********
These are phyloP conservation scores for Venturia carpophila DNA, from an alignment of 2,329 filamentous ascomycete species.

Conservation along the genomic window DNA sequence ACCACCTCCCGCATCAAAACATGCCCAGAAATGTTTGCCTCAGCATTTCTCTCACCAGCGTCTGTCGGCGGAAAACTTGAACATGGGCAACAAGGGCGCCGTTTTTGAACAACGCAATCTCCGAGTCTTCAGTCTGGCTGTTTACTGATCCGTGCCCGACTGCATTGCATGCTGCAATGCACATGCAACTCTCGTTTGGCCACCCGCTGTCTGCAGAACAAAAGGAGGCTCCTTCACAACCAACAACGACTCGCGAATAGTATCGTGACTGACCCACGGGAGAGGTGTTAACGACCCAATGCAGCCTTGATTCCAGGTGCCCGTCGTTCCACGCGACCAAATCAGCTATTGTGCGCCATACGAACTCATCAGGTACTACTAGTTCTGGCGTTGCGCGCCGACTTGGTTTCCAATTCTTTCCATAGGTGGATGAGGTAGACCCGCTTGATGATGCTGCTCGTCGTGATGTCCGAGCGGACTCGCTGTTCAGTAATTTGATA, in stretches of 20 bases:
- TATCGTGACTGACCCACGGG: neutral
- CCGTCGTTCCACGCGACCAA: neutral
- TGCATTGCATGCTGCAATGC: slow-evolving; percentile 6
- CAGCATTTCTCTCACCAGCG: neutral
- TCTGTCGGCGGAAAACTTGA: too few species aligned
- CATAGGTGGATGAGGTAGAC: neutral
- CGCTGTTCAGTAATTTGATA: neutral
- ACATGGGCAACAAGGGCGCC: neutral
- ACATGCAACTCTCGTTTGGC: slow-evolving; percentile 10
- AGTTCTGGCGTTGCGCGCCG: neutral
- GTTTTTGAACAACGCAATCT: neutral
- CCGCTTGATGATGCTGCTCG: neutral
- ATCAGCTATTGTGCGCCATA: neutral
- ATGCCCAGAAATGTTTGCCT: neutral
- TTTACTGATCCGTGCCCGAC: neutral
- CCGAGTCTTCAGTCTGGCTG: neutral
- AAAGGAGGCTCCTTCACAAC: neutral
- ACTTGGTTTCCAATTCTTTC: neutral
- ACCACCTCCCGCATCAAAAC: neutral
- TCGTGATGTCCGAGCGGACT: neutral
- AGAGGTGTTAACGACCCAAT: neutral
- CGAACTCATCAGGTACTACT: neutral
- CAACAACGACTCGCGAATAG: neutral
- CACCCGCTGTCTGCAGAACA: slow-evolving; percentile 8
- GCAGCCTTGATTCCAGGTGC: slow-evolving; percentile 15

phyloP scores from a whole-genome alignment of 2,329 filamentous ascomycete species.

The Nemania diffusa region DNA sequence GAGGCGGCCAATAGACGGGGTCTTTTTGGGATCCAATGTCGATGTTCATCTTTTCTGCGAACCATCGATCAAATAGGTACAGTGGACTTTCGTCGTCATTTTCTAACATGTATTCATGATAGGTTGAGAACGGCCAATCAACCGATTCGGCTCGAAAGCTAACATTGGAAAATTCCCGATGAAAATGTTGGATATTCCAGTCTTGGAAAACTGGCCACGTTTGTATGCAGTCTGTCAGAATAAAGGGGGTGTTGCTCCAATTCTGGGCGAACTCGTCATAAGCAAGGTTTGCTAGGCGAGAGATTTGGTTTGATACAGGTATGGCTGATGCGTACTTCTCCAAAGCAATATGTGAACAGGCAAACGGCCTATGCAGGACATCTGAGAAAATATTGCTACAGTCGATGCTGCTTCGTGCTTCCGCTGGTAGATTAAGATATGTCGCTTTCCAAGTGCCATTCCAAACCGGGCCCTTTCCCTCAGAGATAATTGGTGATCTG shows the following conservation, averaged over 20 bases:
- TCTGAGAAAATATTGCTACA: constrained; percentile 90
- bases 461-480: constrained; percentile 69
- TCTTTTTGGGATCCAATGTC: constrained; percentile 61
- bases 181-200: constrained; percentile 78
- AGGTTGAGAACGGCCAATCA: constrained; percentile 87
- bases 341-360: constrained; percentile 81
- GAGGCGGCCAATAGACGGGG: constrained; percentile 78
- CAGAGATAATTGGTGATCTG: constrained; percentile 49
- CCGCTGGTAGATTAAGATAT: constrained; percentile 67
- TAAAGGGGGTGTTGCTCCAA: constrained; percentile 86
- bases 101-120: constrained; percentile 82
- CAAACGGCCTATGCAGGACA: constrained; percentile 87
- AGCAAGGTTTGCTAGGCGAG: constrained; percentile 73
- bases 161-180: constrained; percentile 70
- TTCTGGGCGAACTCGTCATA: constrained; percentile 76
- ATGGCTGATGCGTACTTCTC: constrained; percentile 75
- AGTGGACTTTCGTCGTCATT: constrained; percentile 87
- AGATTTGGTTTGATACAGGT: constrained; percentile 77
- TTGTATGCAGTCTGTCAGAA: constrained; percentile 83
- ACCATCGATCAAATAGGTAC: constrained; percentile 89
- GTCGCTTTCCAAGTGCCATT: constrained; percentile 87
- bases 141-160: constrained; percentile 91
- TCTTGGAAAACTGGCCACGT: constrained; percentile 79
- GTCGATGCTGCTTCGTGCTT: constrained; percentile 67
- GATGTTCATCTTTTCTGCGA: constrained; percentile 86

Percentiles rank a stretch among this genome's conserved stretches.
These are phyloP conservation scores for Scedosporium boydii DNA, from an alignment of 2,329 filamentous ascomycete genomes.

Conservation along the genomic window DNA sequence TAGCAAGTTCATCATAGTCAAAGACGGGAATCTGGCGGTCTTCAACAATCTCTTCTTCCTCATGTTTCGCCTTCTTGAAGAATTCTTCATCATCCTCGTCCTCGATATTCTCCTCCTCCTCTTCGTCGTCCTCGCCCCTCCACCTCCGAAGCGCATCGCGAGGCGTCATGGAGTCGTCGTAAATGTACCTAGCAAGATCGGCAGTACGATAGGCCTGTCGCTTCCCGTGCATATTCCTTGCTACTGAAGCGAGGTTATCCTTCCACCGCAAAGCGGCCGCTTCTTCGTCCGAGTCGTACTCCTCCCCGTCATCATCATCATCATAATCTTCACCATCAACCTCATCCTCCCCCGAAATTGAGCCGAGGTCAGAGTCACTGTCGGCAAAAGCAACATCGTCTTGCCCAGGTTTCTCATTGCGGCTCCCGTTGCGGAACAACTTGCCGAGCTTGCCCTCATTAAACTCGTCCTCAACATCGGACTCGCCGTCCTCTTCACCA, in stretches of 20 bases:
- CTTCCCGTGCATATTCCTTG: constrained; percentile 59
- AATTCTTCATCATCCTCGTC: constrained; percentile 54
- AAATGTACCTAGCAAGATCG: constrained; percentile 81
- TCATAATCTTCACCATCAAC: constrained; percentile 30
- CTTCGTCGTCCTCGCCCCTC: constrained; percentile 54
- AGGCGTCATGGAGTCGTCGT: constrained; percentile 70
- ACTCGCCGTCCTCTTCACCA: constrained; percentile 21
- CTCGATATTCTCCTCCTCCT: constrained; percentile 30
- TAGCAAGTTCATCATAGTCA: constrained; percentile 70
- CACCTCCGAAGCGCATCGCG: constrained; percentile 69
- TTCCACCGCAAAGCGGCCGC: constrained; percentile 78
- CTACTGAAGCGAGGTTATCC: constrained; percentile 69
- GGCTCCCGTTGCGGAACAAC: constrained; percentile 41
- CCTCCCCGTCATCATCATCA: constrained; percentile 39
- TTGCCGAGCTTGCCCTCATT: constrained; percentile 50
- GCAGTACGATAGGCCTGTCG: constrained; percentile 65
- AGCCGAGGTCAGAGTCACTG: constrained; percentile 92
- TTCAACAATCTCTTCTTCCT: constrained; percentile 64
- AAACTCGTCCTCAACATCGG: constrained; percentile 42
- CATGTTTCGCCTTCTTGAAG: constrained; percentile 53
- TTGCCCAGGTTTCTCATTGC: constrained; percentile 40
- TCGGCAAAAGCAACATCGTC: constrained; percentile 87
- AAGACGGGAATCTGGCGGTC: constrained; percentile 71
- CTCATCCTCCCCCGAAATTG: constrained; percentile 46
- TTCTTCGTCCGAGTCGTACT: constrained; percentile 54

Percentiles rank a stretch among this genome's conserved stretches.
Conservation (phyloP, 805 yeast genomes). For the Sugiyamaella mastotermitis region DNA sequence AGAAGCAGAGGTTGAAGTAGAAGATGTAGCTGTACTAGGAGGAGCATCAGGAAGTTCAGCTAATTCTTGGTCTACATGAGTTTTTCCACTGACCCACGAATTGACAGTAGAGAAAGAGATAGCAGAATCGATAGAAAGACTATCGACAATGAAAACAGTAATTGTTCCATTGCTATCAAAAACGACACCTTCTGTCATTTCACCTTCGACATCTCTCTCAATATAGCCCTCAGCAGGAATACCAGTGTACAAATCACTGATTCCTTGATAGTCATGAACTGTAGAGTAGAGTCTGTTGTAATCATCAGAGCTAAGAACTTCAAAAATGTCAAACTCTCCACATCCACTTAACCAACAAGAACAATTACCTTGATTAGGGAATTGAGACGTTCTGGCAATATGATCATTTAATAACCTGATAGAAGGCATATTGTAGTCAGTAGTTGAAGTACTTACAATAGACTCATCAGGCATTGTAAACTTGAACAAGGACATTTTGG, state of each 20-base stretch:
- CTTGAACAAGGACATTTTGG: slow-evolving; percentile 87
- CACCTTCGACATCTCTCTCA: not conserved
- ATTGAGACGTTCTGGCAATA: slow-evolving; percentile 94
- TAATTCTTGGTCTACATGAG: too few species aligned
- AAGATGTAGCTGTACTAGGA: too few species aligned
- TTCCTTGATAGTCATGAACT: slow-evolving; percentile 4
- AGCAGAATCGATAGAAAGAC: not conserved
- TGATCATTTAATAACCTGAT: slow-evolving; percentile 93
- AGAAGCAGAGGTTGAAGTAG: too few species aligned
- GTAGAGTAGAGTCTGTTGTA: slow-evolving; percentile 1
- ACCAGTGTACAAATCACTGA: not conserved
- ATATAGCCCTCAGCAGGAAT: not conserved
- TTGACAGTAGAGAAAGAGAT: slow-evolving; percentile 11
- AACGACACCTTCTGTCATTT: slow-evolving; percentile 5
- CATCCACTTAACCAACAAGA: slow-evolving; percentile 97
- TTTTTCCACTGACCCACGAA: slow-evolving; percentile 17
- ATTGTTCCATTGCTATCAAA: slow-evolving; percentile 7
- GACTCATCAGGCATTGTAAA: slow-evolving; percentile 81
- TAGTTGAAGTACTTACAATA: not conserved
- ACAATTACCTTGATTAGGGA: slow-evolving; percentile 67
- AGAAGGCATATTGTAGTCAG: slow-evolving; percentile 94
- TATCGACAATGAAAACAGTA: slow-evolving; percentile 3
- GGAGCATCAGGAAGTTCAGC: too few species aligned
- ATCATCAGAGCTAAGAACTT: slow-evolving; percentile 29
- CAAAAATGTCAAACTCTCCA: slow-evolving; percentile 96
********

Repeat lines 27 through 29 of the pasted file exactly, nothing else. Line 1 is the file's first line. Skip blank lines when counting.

- GCAGCCTTGATTCCAGGTGC: slow-evolving; percentile 15

phyloP scores from a whole-genome alignment of 2,329 filamentous ascomycete species.

The Nemania diffusa region DNA sequence GAGGCGGCCAATAGACGGGGTCTTTTTGGGATCCAATGTCGATGTTCATCTTTTCTGCGAACCATCGATCAAATAGGTACAGTGGACTTTCGTCGTCATTTTCTAACATGTATTCATGATAGGTTGAGAACGGCCAATCAACCGATTCGGCTCGAAAGCTAACATTGGAAAATTCCCGATGAAAATGTTGGATATTCCAGTCTTGGAAAACTGGCCACGTTTGTATGCAGTCTGTCAGAATAAAGGGGGTGTTGCTCCAATTCTGGGCGAACTCGTCATAAGCAAGGTTTGCTAGGCGAGAGATTTGGTTTGATACAGGTATGGCTGATGCGTACTTCTCCAAAGCAATATGTGAACAGGCAAACGGCCTATGCAGGACATCTGAGAAAATATTGCTACAGTCGATGCTGCTTCGTGCTTCCGCTGGTAGATTAAGATATGTCGCTTTCCAAGTGCCATTCCAAACCGGGCCCTTTCCCTCAGAGATAATTGGTGATCTG shows the following conservation, averaged over 20 bases: